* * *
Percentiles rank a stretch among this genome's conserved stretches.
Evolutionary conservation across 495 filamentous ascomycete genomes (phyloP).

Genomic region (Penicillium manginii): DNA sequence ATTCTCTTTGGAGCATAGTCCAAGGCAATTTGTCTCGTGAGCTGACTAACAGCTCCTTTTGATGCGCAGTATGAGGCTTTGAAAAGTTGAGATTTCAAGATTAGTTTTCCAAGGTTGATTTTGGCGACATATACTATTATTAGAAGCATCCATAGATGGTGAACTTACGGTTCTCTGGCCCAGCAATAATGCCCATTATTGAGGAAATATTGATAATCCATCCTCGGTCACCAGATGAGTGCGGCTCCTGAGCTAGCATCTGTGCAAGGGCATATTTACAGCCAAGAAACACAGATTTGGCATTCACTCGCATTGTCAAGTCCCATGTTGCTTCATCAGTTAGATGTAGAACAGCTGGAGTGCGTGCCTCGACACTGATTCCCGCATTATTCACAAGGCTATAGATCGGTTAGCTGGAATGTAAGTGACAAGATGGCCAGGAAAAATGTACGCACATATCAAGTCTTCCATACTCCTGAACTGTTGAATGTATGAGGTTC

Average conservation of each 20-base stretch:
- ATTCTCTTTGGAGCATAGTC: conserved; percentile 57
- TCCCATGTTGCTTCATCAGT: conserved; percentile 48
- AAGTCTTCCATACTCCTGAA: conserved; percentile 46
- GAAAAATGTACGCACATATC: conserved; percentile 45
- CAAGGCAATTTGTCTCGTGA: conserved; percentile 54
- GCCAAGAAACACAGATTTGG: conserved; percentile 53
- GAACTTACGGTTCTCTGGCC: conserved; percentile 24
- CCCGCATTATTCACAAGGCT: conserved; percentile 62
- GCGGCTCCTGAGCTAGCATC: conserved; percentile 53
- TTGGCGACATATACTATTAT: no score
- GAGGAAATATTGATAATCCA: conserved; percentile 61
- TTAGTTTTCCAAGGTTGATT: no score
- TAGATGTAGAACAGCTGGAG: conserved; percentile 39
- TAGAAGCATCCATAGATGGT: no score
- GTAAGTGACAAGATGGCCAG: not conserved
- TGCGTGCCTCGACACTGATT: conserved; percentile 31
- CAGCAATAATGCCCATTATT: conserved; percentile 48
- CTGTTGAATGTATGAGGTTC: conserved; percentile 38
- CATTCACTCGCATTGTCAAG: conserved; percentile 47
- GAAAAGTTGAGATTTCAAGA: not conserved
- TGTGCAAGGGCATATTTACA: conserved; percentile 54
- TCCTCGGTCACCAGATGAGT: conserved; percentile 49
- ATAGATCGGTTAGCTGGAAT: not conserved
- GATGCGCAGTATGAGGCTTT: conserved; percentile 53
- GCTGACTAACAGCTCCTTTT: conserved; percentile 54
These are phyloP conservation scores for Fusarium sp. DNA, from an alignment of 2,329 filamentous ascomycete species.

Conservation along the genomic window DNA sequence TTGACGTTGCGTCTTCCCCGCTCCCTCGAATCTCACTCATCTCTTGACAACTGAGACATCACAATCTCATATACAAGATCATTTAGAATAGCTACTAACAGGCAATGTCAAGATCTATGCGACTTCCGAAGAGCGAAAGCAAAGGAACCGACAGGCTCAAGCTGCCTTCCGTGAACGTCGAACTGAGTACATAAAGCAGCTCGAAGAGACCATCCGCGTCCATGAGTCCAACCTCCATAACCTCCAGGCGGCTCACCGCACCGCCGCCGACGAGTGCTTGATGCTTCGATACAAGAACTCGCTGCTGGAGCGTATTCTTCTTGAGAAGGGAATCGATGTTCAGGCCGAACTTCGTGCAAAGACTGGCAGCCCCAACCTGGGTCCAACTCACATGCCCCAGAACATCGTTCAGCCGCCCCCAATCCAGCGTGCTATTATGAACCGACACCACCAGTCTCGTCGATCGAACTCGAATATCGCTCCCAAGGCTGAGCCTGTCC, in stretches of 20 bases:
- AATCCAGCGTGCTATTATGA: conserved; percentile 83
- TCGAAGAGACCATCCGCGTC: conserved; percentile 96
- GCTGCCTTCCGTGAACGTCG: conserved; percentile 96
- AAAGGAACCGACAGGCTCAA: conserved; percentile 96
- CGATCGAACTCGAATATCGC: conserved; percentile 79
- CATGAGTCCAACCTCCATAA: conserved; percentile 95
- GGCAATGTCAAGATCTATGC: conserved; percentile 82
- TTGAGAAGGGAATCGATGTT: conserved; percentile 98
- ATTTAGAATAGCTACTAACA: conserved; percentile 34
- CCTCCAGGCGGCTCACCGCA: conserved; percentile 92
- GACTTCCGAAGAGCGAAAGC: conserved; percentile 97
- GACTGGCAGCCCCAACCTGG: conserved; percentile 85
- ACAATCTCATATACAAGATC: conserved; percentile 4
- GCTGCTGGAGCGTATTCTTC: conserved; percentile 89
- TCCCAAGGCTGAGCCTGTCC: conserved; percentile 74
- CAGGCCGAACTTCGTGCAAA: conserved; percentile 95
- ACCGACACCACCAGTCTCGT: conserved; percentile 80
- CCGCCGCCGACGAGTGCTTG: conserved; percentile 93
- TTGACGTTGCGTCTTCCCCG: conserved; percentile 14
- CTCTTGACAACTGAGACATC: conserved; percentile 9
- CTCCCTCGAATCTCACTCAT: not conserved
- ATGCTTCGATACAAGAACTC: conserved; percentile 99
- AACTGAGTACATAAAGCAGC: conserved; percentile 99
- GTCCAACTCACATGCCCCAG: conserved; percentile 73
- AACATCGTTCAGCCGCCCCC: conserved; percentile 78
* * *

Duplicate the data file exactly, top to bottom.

Percentiles rank a stretch among this genome's conserved stretches.
Evolutionary conservation across 495 filamentous ascomycete genomes (phyloP).

Genomic region (Penicillium manginii): DNA sequence ATTCTCTTTGGAGCATAGTCCAAGGCAATTTGTCTCGTGAGCTGACTAACAGCTCCTTTTGATGCGCAGTATGAGGCTTTGAAAAGTTGAGATTTCAAGATTAGTTTTCCAAGGTTGATTTTGGCGACATATACTATTATTAGAAGCATCCATAGATGGTGAACTTACGGTTCTCTGGCCCAGCAATAATGCCCATTATTGAGGAAATATTGATAATCCATCCTCGGTCACCAGATGAGTGCGGCTCCTGAGCTAGCATCTGTGCAAGGGCATATTTACAGCCAAGAAACACAGATTTGGCATTCACTCGCATTGTCAAGTCCCATGTTGCTTCATCAGTTAGATGTAGAACAGCTGGAGTGCGTGCCTCGACACTGATTCCCGCATTATTCACAAGGCTATAGATCGGTTAGCTGGAATGTAAGTGACAAGATGGCCAGGAAAAATGTACGCACATATCAAGTCTTCCATACTCCTGAACTGTTGAATGTATGAGGTTC

Average conservation of each 20-base stretch:
- ATTCTCTTTGGAGCATAGTC: conserved; percentile 57
- TCCCATGTTGCTTCATCAGT: conserved; percentile 48
- AAGTCTTCCATACTCCTGAA: conserved; percentile 46
- GAAAAATGTACGCACATATC: conserved; percentile 45
- CAAGGCAATTTGTCTCGTGA: conserved; percentile 54
- GCCAAGAAACACAGATTTGG: conserved; percentile 53
- GAACTTACGGTTCTCTGGCC: conserved; percentile 24
- CCCGCATTATTCACAAGGCT: conserved; percentile 62
- GCGGCTCCTGAGCTAGCATC: conserved; percentile 53
- TTGGCGACATATACTATTAT: no score
- GAGGAAATATTGATAATCCA: conserved; percentile 61
- TTAGTTTTCCAAGGTTGATT: no score
- TAGATGTAGAACAGCTGGAG: conserved; percentile 39
- TAGAAGCATCCATAGATGGT: no score
- GTAAGTGACAAGATGGCCAG: not conserved
- TGCGTGCCTCGACACTGATT: conserved; percentile 31
- CAGCAATAATGCCCATTATT: conserved; percentile 48
- CTGTTGAATGTATGAGGTTC: conserved; percentile 38
- CATTCACTCGCATTGTCAAG: conserved; percentile 47
- GAAAAGTTGAGATTTCAAGA: not conserved
- TGTGCAAGGGCATATTTACA: conserved; percentile 54
- TCCTCGGTCACCAGATGAGT: conserved; percentile 49
- ATAGATCGGTTAGCTGGAAT: not conserved
- GATGCGCAGTATGAGGCTTT: conserved; percentile 53
- GCTGACTAACAGCTCCTTTT: conserved; percentile 54
These are phyloP conservation scores for Fusarium sp. DNA, from an alignment of 2,329 filamentous ascomycete species.

Conservation along the genomic window DNA sequence TTGACGTTGCGTCTTCCCCGCTCCCTCGAATCTCACTCATCTCTTGACAACTGAGACATCACAATCTCATATACAAGATCATTTAGAATAGCTACTAACAGGCAATGTCAAGATCTATGCGACTTCCGAAGAGCGAAAGCAAAGGAACCGACAGGCTCAAGCTGCCTTCCGTGAACGTCGAACTGAGTACATAAAGCAGCTCGAAGAGACCATCCGCGTCCATGAGTCCAACCTCCATAACCTCCAGGCGGCTCACCGCACCGCCGCCGACGAGTGCTTGATGCTTCGATACAAGAACTCGCTGCTGGAGCGTATTCTTCTTGAGAAGGGAATCGATGTTCAGGCCGAACTTCGTGCAAAGACTGGCAGCCCCAACCTGGGTCCAACTCACATGCCCCAGAACATCGTTCAGCCGCCCCCAATCCAGCGTGCTATTATGAACCGACACCACCAGTCTCGTCGATCGAACTCGAATATCGCTCCCAAGGCTGAGCCTGTCC, in stretches of 20 bases:
- AATCCAGCGTGCTATTATGA: conserved; percentile 83
- TCGAAGAGACCATCCGCGTC: conserved; percentile 96
- GCTGCCTTCCGTGAACGTCG: conserved; percentile 96
- AAAGGAACCGACAGGCTCAA: conserved; percentile 96
- CGATCGAACTCGAATATCGC: conserved; percentile 79
- CATGAGTCCAACCTCCATAA: conserved; percentile 95
- GGCAATGTCAAGATCTATGC: conserved; percentile 82
- TTGAGAAGGGAATCGATGTT: conserved; percentile 98
- ATTTAGAATAGCTACTAACA: conserved; percentile 34
- CCTCCAGGCGGCTCACCGCA: conserved; percentile 92
- GACTTCCGAAGAGCGAAAGC: conserved; percentile 97
- GACTGGCAGCCCCAACCTGG: conserved; percentile 85
- ACAATCTCATATACAAGATC: conserved; percentile 4
- GCTGCTGGAGCGTATTCTTC: conserved; percentile 89
- TCCCAAGGCTGAGCCTGTCC: conserved; percentile 74
- CAGGCCGAACTTCGTGCAAA: conserved; percentile 95
- ACCGACACCACCAGTCTCGT: conserved; percentile 80
- CCGCCGCCGACGAGTGCTTG: conserved; percentile 93
- TTGACGTTGCGTCTTCCCCG: conserved; percentile 14
- CTCTTGACAACTGAGACATC: conserved; percentile 9
- CTCCCTCGAATCTCACTCAT: not conserved
- ATGCTTCGATACAAGAACTC: conserved; percentile 99
- AACTGAGTACATAAAGCAGC: conserved; percentile 99
- GTCCAACTCACATGCCCCAG: conserved; percentile 73
- AACATCGTTCAGCCGCCCCC: conserved; percentile 78